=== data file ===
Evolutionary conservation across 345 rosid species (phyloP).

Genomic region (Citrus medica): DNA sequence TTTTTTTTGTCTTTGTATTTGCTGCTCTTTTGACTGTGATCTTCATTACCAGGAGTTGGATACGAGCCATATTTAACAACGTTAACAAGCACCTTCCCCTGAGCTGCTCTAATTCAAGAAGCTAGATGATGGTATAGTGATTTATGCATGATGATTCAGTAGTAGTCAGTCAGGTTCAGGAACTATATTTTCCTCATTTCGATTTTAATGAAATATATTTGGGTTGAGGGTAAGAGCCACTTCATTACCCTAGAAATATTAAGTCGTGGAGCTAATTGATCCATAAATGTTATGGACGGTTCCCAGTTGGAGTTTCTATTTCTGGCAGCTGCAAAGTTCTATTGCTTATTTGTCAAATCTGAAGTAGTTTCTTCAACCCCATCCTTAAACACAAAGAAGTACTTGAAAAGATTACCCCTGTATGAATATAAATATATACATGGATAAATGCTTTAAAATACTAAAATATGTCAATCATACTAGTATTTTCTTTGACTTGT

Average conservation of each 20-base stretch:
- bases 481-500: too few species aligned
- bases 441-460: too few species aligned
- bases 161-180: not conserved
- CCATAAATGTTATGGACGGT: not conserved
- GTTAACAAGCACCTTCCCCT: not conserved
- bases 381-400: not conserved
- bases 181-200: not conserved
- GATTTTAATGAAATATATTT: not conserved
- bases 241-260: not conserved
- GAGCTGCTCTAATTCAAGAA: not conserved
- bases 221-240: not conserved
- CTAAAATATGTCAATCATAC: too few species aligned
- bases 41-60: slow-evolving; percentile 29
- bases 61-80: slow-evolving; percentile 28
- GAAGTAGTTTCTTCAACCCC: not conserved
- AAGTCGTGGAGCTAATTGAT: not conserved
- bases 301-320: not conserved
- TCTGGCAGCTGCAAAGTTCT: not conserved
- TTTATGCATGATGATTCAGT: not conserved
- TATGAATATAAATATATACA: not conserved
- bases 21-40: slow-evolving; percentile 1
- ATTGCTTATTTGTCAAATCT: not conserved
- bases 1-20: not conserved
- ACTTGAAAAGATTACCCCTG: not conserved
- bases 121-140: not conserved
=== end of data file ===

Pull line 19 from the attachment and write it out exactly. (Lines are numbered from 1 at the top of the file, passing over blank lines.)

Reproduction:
- AAGTCGTGGAGCTAATTGAT: not conserved